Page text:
Around 5,000 African migrants and their supporters marched through central Tel Aviv on Saturday night to protest government policy toward asylum-seekers.
It was planned as a silent, candle-lit march, within a half hour the crowd was cheering and chanting “Freedom!” and “No more prisons” as it weaved its way down major thoroughfares such and Allenby and Rothschild streets.
A similar protest in the city last Saturday also drew a few thousand participants.
Unlike most protests on behalf of African migrants in Tel Aviv in recent years, Saturday’s crowd mostly consisted of asylum-seekers, who appeared to be in charge and marching to their own beat.
Israeli activists dominated previous protests.
There were also two “freedom marches” in the past couple of weeks, in which migrants marched from the new open detention facility in the South to Beersheba and Jerusalem, where they demanded Israel hear their asylum claims.
Saturday night’s march set out from Lewinsky Park near the central bus station and made its way to Rabin Square, where a rally was held. At Lewinsky Park, an 18-year-old Eritrean named Johnny, who said he fled his country to avoid the military draft, told The Jerusalem Post he was marching “to make a call for freedom, to say that we need equal rights.”
Holding a sign that said “We shall overcome,” Johnny described how he and his fellow Eritrean migrants lack visas and legal status in Israel, and live in limbo without the ability to legally support themselves.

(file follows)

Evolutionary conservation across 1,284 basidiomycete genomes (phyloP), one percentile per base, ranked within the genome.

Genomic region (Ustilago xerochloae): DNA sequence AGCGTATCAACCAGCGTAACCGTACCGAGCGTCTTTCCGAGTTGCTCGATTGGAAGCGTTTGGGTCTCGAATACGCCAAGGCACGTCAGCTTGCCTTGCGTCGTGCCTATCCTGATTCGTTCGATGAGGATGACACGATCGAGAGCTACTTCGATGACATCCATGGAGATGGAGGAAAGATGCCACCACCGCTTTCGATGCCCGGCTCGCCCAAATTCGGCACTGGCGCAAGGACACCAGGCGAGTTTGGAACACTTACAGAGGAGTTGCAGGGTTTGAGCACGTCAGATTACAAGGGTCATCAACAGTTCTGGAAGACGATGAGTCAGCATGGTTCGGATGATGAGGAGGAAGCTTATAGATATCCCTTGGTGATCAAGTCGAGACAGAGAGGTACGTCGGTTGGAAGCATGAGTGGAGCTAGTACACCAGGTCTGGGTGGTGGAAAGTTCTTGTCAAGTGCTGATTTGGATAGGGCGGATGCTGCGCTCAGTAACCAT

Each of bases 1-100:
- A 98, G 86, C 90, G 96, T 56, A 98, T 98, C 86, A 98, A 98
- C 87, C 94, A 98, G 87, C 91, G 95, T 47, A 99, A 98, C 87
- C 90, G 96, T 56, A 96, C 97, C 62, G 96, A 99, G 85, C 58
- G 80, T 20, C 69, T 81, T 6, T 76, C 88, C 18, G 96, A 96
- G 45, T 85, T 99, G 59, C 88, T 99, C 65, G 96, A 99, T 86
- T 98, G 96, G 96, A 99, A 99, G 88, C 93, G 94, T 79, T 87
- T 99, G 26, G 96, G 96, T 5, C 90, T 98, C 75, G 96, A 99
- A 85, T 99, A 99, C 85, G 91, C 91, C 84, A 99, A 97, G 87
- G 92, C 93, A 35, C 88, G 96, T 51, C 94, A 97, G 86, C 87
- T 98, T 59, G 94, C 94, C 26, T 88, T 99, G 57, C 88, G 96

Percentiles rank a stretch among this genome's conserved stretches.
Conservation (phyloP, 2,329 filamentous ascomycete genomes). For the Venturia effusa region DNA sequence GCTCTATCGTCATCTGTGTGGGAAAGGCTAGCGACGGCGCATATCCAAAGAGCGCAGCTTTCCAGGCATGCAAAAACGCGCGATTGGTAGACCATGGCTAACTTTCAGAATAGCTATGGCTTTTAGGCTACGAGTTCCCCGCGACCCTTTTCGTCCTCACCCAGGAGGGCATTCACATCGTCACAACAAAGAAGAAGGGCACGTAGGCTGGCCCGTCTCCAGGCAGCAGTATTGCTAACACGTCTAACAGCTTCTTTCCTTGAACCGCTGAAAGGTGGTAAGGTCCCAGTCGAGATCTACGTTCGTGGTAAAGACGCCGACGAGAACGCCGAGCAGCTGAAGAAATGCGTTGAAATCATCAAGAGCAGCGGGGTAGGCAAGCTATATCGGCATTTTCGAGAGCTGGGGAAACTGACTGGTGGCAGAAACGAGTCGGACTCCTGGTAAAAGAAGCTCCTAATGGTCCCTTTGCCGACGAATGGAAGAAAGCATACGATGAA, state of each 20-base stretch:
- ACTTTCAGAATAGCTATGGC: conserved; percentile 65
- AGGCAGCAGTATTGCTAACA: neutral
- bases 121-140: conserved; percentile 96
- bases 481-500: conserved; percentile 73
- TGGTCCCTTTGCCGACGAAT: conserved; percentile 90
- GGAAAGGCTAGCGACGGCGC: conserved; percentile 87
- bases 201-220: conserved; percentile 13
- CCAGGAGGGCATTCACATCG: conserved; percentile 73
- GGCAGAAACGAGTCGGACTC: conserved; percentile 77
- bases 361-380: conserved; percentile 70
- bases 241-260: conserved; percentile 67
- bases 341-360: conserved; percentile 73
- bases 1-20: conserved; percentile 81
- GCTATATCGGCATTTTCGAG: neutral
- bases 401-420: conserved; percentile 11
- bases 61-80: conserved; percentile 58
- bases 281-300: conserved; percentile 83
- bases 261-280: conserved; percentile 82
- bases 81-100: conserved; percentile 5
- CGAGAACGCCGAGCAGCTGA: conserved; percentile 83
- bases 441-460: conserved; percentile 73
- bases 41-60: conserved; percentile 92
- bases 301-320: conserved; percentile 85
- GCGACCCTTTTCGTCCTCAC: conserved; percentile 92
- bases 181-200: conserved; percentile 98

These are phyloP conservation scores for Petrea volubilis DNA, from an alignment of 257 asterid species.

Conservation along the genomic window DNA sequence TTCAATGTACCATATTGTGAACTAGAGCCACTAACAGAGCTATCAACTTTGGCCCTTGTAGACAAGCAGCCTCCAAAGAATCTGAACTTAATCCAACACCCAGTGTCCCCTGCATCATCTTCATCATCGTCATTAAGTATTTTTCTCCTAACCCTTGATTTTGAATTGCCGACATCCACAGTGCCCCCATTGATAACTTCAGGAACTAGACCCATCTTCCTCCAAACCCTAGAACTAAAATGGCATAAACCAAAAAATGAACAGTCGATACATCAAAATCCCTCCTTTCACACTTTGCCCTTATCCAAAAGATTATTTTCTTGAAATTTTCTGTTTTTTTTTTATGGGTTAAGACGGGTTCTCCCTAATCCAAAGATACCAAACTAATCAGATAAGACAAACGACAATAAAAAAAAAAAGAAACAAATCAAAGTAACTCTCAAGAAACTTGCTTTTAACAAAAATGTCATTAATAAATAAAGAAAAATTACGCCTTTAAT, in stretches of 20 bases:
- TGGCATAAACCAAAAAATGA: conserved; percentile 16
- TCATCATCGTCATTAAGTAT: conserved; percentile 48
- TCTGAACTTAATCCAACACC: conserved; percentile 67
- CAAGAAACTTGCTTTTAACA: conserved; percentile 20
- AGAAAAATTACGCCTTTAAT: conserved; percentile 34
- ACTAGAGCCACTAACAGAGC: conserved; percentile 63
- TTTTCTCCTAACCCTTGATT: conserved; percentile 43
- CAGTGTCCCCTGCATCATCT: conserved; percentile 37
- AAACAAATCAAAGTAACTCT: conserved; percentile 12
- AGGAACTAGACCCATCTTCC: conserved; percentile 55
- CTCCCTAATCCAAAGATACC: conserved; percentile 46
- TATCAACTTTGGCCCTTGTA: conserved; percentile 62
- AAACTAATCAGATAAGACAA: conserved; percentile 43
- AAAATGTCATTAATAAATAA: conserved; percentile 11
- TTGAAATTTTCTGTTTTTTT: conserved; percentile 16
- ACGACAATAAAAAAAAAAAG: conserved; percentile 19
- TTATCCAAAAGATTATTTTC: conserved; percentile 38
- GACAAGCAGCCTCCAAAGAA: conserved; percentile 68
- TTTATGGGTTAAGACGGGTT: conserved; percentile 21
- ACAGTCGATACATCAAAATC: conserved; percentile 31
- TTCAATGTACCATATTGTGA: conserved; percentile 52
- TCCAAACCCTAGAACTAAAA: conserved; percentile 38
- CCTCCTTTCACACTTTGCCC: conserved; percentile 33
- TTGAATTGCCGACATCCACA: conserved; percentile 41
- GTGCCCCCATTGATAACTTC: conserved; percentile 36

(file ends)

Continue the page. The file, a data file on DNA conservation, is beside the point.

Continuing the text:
The recent protests are a response to Israel’s opening of Holot, the new open detention facility, and implementation of the amendment to the Prevention of Infiltration Law that allows Israel to jail without charge people who entered the country illegally, even if they claim asylum.
Over the past two weeks, the Population, Immigration, and Borders Authority has said it will begin enhanced enforcement of labor laws against employing people who are in the country illegally, and will arrest and jail more migrants. Over the past week alone, PIBA issued three statements announcing the arrests of dozens of Africans in Tel Aviv and elsewhere.
Standing at Lewinsky Park before marching northward through Tel Aviv, an Eritrean named Emanuel said migrants believed that a silent march would send a stronger message this time, and that the candles would be held high because “we are now living in darkness here.”
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